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Big Business Gets Fat On Renewable Appetites

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Sometimes it seems that we're so blind to the core that we fail to make decisions based on those core factors - or our marketing strategies begin to distort the human needs that products are intended to satisfy.

Case in point: A great proportion of consumer buying is driven by our 4 primary renewable appetites - but far too often, corporate decisions lose touch with the dynamics of these renewable hungers, or manipulate them in unhealthy and even unethical directions.

I've been working recently on a book that digs solidly into this 'renewable appetites' dynamic, both psychologically and business-wise. Here are a few insights that perhaps seem simplistic at first glance, but which expose core points to ponder - and perhaps to act upon:

1: Global Gobble: We all get really hungry several times a day; we can't block this rising compulsion to find something tasty to stuff into our mouths - and of course, for business, the more we stuff down our throats, the more profit they make.

Consumers are continually being manipulated by clever advertizing folk, to stuff more than they need of the wrong stuff into their stomachs - resulting in an obese nation with a staggering health bill that agri-business and the entire food industry refuses to take responsibility for. Their non-stop bombardment of 'eat more fat and sweets' ads in the media provokes over-eating. Basic disconnect between genuine need and corporate greed.

2: Renewable Sex: Most of us are regularly driven by the urge for sexual stimulation and release - youngsters crave this on a daily basis, us old folk maybe once a week, but it's definitely a primary renewable hunger with remarkable punch (and infinite manipulation potential).

The joke about sex is that it doesn't necessarily cost a penny or have anything to do with business and profit. But usually, through associative marketing strategies, the temporary satisfaction of this powerful and universal renewable appetite gets directly attached to products and services, and thus end up costing us loads (and often satisfying us less).

3: You Gotta Move: Many people don't realize that movement is a vital and renewable appetite. The body hungers for movement in order to stay healthy, strong, alert, and engaged. Movement feels good and satisfies - plus it can be entirely free. Like Mick Jagger sang, "You gotta move!"

But ... human beings often confuse appetites, and substitute one craving for another. Rather than responding to the desire to move more (exercise of any kind) we often substitute eating more, or napping. And too often, negative emotions such as depression, stress and anxiety inhibit our need to move. Addiction to TV and computers furthers this problem, while making companies money.

4: Recharging The Batteries: The need for rest and sleep represents an essential renewable appetite. We surely hunger for sleep when we're tired, and sleep is also free. But one out of 4 people tonight suffer from symptoms of sleeplessness and insomnia - and billions of drug dollars are spent to satisfy this natural sleep appetite.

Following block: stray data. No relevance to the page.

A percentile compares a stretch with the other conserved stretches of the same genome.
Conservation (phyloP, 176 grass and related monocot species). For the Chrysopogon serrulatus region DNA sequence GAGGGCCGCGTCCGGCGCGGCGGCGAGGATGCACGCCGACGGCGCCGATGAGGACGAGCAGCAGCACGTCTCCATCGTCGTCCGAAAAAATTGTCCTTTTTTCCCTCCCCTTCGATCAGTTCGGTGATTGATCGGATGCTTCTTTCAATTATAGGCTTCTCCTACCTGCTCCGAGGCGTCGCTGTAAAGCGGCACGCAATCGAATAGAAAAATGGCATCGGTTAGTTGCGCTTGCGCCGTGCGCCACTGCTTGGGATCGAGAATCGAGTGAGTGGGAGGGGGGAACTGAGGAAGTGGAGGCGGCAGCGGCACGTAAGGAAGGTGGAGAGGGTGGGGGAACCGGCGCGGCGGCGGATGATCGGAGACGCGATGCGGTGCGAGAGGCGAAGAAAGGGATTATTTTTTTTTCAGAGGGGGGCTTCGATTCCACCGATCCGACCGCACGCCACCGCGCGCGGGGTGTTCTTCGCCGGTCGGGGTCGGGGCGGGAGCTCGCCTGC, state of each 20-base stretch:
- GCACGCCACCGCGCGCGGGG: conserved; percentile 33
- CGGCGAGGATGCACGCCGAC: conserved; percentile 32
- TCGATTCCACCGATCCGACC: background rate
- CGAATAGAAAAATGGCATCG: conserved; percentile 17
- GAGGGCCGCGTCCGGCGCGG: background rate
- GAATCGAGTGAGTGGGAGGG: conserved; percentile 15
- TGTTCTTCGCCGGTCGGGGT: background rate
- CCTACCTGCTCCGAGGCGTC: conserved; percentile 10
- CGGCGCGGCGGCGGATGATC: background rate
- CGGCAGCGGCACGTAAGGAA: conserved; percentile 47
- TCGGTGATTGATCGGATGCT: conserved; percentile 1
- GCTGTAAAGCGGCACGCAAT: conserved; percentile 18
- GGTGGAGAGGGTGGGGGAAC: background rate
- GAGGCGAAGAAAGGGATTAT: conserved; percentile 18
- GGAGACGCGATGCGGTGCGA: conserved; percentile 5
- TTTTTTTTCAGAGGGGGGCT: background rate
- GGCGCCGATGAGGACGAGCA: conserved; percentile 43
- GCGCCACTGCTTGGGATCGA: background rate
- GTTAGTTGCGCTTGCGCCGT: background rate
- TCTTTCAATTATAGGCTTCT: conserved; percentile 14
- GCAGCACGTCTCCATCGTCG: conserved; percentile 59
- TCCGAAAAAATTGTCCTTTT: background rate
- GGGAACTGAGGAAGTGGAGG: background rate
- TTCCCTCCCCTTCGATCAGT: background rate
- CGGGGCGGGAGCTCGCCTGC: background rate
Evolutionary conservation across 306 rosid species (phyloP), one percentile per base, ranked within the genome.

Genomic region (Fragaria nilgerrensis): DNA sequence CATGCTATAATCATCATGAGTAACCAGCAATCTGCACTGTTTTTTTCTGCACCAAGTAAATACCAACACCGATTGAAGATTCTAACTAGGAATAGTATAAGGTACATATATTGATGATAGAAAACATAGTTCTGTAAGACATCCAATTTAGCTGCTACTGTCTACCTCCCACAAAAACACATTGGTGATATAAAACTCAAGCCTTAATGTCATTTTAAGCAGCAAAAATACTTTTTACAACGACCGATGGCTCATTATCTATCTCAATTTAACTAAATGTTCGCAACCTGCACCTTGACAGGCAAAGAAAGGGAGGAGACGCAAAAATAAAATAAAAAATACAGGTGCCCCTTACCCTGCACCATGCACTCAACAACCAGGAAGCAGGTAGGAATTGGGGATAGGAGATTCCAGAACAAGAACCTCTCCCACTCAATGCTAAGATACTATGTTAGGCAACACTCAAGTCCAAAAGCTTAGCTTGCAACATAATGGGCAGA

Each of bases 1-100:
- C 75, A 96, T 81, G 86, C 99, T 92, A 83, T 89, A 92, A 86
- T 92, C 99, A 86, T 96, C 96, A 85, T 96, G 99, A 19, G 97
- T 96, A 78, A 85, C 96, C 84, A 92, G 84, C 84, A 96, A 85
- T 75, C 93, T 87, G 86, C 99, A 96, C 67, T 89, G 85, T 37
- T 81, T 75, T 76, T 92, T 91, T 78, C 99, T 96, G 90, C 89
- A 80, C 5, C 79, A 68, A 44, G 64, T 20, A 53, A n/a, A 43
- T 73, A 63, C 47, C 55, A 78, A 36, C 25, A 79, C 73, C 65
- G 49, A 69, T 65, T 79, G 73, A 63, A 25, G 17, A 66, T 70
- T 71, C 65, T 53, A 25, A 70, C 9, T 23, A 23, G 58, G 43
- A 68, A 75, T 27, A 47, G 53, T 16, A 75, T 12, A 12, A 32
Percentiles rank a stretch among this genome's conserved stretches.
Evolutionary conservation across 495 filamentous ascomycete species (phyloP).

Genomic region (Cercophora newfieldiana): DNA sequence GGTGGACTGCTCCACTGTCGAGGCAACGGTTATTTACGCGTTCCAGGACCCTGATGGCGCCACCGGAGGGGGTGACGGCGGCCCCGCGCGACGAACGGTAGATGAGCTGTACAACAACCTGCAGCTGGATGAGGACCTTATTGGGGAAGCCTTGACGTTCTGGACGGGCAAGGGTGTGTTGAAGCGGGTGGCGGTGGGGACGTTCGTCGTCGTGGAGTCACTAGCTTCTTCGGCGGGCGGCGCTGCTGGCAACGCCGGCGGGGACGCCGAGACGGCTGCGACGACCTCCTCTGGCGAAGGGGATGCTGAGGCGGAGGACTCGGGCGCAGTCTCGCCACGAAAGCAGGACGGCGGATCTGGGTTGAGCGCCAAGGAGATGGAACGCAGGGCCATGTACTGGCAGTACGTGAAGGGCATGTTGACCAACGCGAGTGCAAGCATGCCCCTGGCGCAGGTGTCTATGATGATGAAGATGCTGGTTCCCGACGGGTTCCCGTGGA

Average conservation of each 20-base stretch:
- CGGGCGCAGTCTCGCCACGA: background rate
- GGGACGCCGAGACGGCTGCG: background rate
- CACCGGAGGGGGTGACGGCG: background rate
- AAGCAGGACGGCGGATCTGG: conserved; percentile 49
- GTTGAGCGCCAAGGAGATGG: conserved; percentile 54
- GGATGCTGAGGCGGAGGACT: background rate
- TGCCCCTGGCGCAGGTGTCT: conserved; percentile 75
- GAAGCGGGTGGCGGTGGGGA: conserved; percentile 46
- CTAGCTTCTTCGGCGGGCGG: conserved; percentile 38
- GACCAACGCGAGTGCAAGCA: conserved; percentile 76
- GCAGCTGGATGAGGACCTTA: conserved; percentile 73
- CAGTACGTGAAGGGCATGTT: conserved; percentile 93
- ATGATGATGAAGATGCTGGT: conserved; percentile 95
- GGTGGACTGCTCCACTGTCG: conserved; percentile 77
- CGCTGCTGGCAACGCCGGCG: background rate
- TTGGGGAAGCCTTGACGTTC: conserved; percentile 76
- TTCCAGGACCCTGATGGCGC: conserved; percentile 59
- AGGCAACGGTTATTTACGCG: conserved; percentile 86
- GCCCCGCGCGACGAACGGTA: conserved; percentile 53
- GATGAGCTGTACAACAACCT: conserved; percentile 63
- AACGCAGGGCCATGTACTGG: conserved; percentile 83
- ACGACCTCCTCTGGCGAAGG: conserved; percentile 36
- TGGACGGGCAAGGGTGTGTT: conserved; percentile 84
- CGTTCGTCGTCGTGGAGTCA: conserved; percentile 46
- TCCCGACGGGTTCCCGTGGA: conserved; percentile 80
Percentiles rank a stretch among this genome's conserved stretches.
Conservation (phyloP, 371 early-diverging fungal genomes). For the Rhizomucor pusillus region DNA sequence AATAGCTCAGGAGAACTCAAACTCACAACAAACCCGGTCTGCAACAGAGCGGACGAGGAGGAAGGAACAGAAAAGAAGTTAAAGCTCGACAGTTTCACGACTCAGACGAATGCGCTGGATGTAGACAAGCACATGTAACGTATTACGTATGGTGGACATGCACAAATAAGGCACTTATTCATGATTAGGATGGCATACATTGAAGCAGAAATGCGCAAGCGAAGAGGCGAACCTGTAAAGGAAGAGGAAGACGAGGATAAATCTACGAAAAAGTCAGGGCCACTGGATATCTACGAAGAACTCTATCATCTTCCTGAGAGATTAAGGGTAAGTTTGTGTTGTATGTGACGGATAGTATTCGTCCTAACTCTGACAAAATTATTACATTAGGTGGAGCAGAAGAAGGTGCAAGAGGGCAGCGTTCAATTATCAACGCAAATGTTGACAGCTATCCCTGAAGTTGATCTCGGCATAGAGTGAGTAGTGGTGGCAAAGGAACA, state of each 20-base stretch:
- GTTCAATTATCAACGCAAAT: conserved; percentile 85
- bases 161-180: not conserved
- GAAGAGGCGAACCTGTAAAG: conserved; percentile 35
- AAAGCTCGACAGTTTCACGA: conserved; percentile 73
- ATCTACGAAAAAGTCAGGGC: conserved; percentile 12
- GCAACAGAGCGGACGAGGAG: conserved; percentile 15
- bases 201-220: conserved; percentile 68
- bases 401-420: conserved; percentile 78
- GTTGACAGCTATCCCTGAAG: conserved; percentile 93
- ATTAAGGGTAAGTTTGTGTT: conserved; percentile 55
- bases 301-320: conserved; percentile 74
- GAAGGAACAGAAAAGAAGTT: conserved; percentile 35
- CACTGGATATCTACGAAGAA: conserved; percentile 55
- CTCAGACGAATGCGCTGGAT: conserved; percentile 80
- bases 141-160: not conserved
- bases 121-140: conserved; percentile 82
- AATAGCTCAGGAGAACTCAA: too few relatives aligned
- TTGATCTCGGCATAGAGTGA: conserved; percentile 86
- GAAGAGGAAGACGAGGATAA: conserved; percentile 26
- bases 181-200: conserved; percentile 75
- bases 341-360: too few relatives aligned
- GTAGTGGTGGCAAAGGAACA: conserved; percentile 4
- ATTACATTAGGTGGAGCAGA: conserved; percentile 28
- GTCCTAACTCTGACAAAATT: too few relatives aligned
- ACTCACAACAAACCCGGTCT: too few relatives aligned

Why? One big reason, quite honestly, is because people, while resting, meditating or sleeping are not busy consuming. If the media can keep us stimulated, we tend to buy more than if we relax and kick back. Therefore advertizing bucks pay media companies to produce stimulating/stressful content.

Appetite For Money... Please don't get me wrong. I'm not crying out for revolution here - I'm simply hoping we can start looking realistically at how our basic appetites are being manipulated to make a buck, often with zero sense of ethical responsibility.

I feel I have my finger on a realistic cure
for primary social and economic problems ...

Our economy might quite quickly become healthier, likewise our bodies and emotions, if we decide to manage the satisfaction of our renewable appetites more clearly and responsibly.

Satisfaction Guaranteed - Seriously: The wise secure path for succeeding in business, from my psychologist's point of view, is to aim to genuinely satisfy the four renewable appetites (and all the minor ones as well) rather than playing games with these appetites. Deliver the goods, not a fancy illusion of them.

I have nothing against spending money to augment the satisfaction of our needs - that's fun! But we should remember that, from the consumer perspective, there are a great many ways to get satisfied daily without spending a dime.

We can attain hours of remarkable sexual and sensual pleasure and satisfaction and not spend a penny. Sleep's likewise free - movement too. And healthy food is often cheaper than pre-processed stuff, especially when cooked (great fun!) at home.

In Sum: Whenever we feel an appetite rising up anew, we do have the choice to consciously assess the best ways to most directly, enjoyably, and healthily satisfy that hunger. And businesses that choose to help us honestly and effectively satisfy our primary urges will succeed with a solid foundation and ongoing gusto.

Do you agree, or are you seeing this differently?

John Selby PhD
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